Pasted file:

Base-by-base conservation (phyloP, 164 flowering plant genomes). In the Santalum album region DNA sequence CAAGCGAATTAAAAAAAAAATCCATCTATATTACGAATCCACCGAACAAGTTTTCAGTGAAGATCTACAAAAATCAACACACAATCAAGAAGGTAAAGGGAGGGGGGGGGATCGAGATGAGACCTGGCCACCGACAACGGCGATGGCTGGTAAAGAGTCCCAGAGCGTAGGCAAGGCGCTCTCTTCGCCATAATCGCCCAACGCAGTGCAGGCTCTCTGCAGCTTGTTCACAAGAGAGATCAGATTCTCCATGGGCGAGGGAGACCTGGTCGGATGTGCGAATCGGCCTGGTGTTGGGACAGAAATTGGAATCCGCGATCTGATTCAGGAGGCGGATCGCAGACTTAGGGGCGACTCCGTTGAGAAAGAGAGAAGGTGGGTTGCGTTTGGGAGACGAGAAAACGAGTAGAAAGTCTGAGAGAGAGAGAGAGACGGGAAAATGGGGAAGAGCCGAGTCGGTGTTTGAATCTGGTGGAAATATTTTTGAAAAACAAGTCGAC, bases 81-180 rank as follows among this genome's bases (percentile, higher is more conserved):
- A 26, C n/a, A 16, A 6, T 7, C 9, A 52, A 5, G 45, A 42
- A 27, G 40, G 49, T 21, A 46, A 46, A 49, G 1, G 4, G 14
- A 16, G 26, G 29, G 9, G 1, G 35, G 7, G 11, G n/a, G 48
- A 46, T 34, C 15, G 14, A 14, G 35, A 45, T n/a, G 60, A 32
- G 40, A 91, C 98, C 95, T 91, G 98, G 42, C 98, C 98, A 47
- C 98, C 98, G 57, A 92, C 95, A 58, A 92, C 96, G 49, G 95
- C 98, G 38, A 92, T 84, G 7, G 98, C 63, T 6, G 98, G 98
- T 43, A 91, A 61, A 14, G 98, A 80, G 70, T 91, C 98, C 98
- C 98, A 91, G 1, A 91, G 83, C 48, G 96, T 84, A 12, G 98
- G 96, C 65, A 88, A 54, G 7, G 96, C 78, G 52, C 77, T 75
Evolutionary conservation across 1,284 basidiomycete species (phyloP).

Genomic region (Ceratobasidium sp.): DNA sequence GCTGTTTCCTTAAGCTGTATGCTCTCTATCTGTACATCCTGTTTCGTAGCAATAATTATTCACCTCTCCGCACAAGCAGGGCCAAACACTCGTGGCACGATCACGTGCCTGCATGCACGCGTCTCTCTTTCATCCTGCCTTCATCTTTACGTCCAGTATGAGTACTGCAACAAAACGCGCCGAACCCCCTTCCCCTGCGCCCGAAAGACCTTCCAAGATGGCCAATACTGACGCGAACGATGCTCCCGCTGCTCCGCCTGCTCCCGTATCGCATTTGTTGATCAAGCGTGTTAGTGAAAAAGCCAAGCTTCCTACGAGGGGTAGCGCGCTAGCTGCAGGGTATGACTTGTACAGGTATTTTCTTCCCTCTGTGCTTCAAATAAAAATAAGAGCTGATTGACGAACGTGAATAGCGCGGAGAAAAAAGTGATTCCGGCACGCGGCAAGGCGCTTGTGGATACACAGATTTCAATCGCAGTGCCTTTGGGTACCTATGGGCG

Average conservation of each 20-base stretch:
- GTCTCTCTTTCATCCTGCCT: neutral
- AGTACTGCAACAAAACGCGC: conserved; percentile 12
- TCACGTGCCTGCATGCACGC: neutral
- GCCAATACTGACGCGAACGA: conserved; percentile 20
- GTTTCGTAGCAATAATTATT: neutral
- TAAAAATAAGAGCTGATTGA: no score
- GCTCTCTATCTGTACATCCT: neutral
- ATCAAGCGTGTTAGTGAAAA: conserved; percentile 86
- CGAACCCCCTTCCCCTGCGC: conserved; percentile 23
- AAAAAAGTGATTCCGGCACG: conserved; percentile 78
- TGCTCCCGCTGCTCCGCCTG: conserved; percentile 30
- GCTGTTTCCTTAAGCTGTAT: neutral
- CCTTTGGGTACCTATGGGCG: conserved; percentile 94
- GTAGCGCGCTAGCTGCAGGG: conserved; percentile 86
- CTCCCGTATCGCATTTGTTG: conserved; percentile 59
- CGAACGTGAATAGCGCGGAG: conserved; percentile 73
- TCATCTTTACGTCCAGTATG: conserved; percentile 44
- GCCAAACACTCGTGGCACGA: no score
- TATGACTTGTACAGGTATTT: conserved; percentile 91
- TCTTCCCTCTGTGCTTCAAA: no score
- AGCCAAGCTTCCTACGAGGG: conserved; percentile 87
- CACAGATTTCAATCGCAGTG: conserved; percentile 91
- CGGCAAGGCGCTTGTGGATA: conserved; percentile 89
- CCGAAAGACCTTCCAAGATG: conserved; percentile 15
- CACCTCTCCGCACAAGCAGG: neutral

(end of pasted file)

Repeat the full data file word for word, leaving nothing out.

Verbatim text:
Base-by-base conservation (phyloP, 164 flowering plant genomes). In the Santalum album region DNA sequence CAAGCGAATTAAAAAAAAAATCCATCTATATTACGAATCCACCGAACAAGTTTTCAGTGAAGATCTACAAAAATCAACACACAATCAAGAAGGTAAAGGGAGGGGGGGGGATCGAGATGAGACCTGGCCACCGACAACGGCGATGGCTGGTAAAGAGTCCCAGAGCGTAGGCAAGGCGCTCTCTTCGCCATAATCGCCCAACGCAGTGCAGGCTCTCTGCAGCTTGTTCACAAGAGAGATCAGATTCTCCATGGGCGAGGGAGACCTGGTCGGATGTGCGAATCGGCCTGGTGTTGGGACAGAAATTGGAATCCGCGATCTGATTCAGGAGGCGGATCGCAGACTTAGGGGCGACTCCGTTGAGAAAGAGAGAAGGTGGGTTGCGTTTGGGAGACGAGAAAACGAGTAGAAAGTCTGAGAGAGAGAGAGAGACGGGAAAATGGGGAAGAGCCGAGTCGGTGTTTGAATCTGGTGGAAATATTTTTGAAAAACAAGTCGAC, bases 81-180 rank as follows among this genome's bases (percentile, higher is more conserved):
- A 26, C n/a, A 16, A 6, T 7, C 9, A 52, A 5, G 45, A 42
- A 27, G 40, G 49, T 21, A 46, A 46, A 49, G 1, G 4, G 14
- A 16, G 26, G 29, G 9, G 1, G 35, G 7, G 11, G n/a, G 48
- A 46, T 34, C 15, G 14, A 14, G 35, A 45, T n/a, G 60, A 32
- G 40, A 91, C 98, C 95, T 91, G 98, G 42, C 98, C 98, A 47
- C 98, C 98, G 57, A 92, C 95, A 58, A 92, C 96, G 49, G 95
- C 98, G 38, A 92, T 84, G 7, G 98, C 63, T 6, G 98, G 98
- T 43, A 91, A 61, A 14, G 98, A 80, G 70, T 91, C 98, C 98
- C 98, A 91, G 1, A 91, G 83, C 48, G 96, T 84, A 12, G 98
- G 96, C 65, A 88, A 54, G 7, G 96, C 78, G 52, C 77, T 75
Evolutionary conservation across 1,284 basidiomycete species (phyloP).

Genomic region (Ceratobasidium sp.): DNA sequence GCTGTTTCCTTAAGCTGTATGCTCTCTATCTGTACATCCTGTTTCGTAGCAATAATTATTCACCTCTCCGCACAAGCAGGGCCAAACACTCGTGGCACGATCACGTGCCTGCATGCACGCGTCTCTCTTTCATCCTGCCTTCATCTTTACGTCCAGTATGAGTACTGCAACAAAACGCGCCGAACCCCCTTCCCCTGCGCCCGAAAGACCTTCCAAGATGGCCAATACTGACGCGAACGATGCTCCCGCTGCTCCGCCTGCTCCCGTATCGCATTTGTTGATCAAGCGTGTTAGTGAAAAAGCCAAGCTTCCTACGAGGGGTAGCGCGCTAGCTGCAGGGTATGACTTGTACAGGTATTTTCTTCCCTCTGTGCTTCAAATAAAAATAAGAGCTGATTGACGAACGTGAATAGCGCGGAGAAAAAAGTGATTCCGGCACGCGGCAAGGCGCTTGTGGATACACAGATTTCAATCGCAGTGCCTTTGGGTACCTATGGGCG

Average conservation of each 20-base stretch:
- GTCTCTCTTTCATCCTGCCT: neutral
- AGTACTGCAACAAAACGCGC: conserved; percentile 12
- TCACGTGCCTGCATGCACGC: neutral
- GCCAATACTGACGCGAACGA: conserved; percentile 20
- GTTTCGTAGCAATAATTATT: neutral
- TAAAAATAAGAGCTGATTGA: no score
- GCTCTCTATCTGTACATCCT: neutral
- ATCAAGCGTGTTAGTGAAAA: conserved; percentile 86
- CGAACCCCCTTCCCCTGCGC: conserved; percentile 23
- AAAAAAGTGATTCCGGCACG: conserved; percentile 78
- TGCTCCCGCTGCTCCGCCTG: conserved; percentile 30
- GCTGTTTCCTTAAGCTGTAT: neutral
- CCTTTGGGTACCTATGGGCG: conserved; percentile 94
- GTAGCGCGCTAGCTGCAGGG: conserved; percentile 86
- CTCCCGTATCGCATTTGTTG: conserved; percentile 59
- CGAACGTGAATAGCGCGGAG: conserved; percentile 73
- TCATCTTTACGTCCAGTATG: conserved; percentile 44
- GCCAAACACTCGTGGCACGA: no score
- TATGACTTGTACAGGTATTT: conserved; percentile 91
- TCTTCCCTCTGTGCTTCAAA: no score
- AGCCAAGCTTCCTACGAGGG: conserved; percentile 87
- CACAGATTTCAATCGCAGTG: conserved; percentile 91
- CGGCAAGGCGCTTGTGGATA: conserved; percentile 89
- CCGAAAGACCTTCCAAGATG: conserved; percentile 15
- CACCTCTCCGCACAAGCAGG: neutral